The opening of the NUG office marks a watershed moment for Australia and presents an opportunity for the government to strengthen its approach. Although Australia has effectively downgraded its relations with Myanmar since the coup, it still hasn’t imposed any sanctions on military leaders, and has simultaneously taken steps that confuse its overall stance on the crisis.

Andrea Faulkner, the former Australian ambassador to Myanmar, for instance, met with Min Aung Hlaing in April. According to the Department of Foreign Affairs and Trade, Faulkner used her meeting to urge the junta to ‘cease violence, release arbitrary detainees, engage in dialogue and ensure unimpeded access for humanitarian assistance’. One of the detainees whose release she specifically called for is an Australian citizen, Sean Turnell. Although DFAT considers Faulkner’s visit to have been undertaken in good faith, activists in Myanmar viewed it as conferring unnecessary legitimacy on the SAC. And it was one of at least eight meetings or phone calls Australian officials have had with representatives of the junta since the coup. Whatever the purpose, they demonstrate Australia’s willingness to engage directly with the SAC.

While Australia’s position towards Myanmar is evolving under the Labor government of Prime Minister Anthony Albanese, the country’s approach is becoming increasingly untenable—especially as Indonesian Foreign Minister Retno Marsudi prepares to take the reins as ASEAN’s special envoy to Myanmar in Indonesia’s capacity as next year’s ASEAN chair.

One of the most vocal critics of the five-point consensus and the Myanmar regime, Marsudi led the charge at last year’s ASEAN summit to exclude the SAC at the political level from all ASEAN meetings, saying that the country shouldn’t be represented until it had restored democracy ‘through an inclusive process’. At the foreign ministers’ meeting last month, Marsudi said that Indonesia had not seen any commitment or ‘goodwill’ from the SAC to implement the agreement. A substantial reconfiguration under her leadership may soon become a reality.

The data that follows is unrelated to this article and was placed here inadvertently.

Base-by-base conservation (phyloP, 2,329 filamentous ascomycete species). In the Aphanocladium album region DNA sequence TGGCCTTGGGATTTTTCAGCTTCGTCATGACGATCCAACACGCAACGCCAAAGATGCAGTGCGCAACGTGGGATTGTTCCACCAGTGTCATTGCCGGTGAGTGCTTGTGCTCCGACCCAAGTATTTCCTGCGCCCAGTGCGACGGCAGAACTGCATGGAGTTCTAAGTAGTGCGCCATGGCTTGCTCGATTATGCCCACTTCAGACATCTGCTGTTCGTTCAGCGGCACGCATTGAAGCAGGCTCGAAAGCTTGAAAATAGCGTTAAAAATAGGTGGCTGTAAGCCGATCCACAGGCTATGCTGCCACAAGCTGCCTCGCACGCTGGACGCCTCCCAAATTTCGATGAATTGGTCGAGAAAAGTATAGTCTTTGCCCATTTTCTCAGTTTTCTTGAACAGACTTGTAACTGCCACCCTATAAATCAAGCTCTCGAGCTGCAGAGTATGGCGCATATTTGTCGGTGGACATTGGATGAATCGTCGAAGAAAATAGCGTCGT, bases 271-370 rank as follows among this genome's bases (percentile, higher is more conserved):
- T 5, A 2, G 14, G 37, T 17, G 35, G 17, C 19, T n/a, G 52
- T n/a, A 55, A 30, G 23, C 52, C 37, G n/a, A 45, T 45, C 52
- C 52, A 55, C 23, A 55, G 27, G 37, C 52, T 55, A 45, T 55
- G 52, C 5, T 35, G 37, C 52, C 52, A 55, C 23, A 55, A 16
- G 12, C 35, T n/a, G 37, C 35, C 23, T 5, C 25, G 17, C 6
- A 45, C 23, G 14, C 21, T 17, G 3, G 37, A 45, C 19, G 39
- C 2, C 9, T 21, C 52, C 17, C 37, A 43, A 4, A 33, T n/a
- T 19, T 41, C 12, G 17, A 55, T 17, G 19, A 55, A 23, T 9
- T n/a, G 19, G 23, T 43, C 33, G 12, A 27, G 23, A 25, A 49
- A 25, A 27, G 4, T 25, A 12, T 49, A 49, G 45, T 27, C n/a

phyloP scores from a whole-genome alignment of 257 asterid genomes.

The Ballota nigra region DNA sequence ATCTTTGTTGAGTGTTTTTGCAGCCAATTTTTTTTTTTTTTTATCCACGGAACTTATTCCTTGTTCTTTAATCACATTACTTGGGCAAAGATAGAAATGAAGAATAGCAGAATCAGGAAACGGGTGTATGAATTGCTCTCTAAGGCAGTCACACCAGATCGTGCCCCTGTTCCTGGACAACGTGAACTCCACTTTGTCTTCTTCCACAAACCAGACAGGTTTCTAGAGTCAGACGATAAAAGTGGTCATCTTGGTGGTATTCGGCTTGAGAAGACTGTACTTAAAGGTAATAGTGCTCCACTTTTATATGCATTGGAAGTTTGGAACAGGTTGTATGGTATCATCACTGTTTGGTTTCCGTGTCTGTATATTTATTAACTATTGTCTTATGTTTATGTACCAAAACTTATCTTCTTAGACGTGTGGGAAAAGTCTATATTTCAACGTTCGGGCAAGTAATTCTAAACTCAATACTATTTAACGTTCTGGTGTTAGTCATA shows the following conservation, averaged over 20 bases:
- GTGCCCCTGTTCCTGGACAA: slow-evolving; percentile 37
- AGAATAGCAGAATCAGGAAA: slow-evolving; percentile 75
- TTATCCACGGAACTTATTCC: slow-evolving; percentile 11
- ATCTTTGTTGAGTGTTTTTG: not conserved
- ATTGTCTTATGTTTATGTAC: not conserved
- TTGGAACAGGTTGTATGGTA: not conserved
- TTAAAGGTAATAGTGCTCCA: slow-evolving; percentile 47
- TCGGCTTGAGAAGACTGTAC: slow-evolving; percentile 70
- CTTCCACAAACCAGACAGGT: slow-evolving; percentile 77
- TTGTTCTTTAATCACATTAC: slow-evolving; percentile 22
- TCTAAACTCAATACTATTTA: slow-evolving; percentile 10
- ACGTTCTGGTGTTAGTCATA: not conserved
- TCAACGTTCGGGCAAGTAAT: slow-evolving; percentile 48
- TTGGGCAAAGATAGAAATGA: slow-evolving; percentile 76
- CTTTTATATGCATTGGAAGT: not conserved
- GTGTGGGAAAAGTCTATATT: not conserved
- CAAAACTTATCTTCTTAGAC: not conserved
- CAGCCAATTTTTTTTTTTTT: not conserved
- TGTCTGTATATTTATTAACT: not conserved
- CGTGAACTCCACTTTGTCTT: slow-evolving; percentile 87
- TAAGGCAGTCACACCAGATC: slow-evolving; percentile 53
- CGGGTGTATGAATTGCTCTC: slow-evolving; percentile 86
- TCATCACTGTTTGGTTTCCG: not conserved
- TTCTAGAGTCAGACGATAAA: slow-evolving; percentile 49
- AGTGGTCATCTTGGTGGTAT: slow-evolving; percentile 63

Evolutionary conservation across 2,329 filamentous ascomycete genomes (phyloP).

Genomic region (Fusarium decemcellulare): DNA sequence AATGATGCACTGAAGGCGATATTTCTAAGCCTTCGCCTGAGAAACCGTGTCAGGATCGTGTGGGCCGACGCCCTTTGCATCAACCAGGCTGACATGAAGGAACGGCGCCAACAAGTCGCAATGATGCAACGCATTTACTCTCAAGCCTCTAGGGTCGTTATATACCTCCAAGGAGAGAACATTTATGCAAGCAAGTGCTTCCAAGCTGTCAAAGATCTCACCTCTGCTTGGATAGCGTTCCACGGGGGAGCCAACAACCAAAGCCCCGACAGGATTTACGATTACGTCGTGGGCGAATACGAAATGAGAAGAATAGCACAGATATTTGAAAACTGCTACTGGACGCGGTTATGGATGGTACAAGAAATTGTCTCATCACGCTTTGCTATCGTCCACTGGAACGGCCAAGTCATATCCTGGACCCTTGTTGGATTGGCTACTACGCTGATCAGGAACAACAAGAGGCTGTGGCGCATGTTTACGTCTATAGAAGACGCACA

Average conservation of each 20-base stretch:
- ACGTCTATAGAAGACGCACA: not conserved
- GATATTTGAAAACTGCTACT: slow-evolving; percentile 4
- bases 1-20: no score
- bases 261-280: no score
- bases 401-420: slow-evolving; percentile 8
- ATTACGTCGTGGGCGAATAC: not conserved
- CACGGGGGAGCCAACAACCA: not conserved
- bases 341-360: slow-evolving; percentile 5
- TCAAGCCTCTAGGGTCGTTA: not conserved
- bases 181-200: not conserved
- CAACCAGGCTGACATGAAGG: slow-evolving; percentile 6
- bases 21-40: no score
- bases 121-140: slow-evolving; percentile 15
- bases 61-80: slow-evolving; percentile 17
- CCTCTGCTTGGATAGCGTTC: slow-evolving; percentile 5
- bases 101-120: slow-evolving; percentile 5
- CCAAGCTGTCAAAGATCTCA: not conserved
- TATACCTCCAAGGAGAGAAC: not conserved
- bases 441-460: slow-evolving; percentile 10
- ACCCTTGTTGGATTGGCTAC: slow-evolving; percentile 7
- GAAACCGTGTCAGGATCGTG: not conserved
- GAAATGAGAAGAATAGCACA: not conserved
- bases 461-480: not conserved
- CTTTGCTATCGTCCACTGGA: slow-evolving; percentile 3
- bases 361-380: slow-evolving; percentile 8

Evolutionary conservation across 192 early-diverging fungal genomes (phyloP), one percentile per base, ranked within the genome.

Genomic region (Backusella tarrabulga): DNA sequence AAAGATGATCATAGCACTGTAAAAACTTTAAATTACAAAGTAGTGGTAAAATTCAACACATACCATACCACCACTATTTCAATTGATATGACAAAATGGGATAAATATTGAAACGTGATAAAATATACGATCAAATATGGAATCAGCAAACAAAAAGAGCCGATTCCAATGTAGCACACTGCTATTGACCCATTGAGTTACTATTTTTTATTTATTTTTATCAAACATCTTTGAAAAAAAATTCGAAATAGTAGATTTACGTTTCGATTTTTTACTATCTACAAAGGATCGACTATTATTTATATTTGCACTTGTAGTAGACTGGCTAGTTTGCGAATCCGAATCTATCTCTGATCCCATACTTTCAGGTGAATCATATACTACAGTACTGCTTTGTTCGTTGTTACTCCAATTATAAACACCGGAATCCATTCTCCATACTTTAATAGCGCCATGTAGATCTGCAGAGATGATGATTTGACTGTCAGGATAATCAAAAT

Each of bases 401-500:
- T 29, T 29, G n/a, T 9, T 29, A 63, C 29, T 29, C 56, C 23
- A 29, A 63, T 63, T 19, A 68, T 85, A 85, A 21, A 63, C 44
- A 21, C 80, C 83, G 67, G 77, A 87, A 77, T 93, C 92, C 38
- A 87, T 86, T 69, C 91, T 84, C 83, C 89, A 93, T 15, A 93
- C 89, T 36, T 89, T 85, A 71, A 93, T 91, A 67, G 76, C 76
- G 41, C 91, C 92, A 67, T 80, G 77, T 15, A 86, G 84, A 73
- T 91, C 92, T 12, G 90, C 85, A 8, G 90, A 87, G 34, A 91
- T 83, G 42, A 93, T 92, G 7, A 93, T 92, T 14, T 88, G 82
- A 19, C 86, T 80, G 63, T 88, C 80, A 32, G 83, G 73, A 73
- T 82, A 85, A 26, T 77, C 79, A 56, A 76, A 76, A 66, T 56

With a shift in ASEAN’s approach towards Myanmar likely on the horizon, Australia should take the opportunity to expand its engagement with the NUG and work with ASEAN to reinvigorate a stronger regional response to the crisis. The Albanese government has identified deeper engagement with ASEAN as a priority of its foreign policy, and it should capitalise on Australia’s comprehensive strategic partnership with ASEAN to address the most pressing issue facing the region.

Engaging with the NUG in an informal, but public, capacity will allow Australian officials to develop a better understanding of the crisis, and provide an opportunity to listen to the needs of Myanmar’s people, such as for humanitarian assistance, access to education, and assistance in good governance that will help the NUG to build capacity and make it more effective at organising itself and delivering for the Myanmar people.

While this engagement should ultimately extend beyond the NUG representative office in Canberra, the office can act as a conduit for formal talks between Australian officials and NUG representatives in Myanmar.

With a more aggressive ASEAN chair taking the helm next year, it should behove Australia to work more closely with Indonesia and other ASEAN partners to forge a consistent dialogue between ASEAN and the NUG.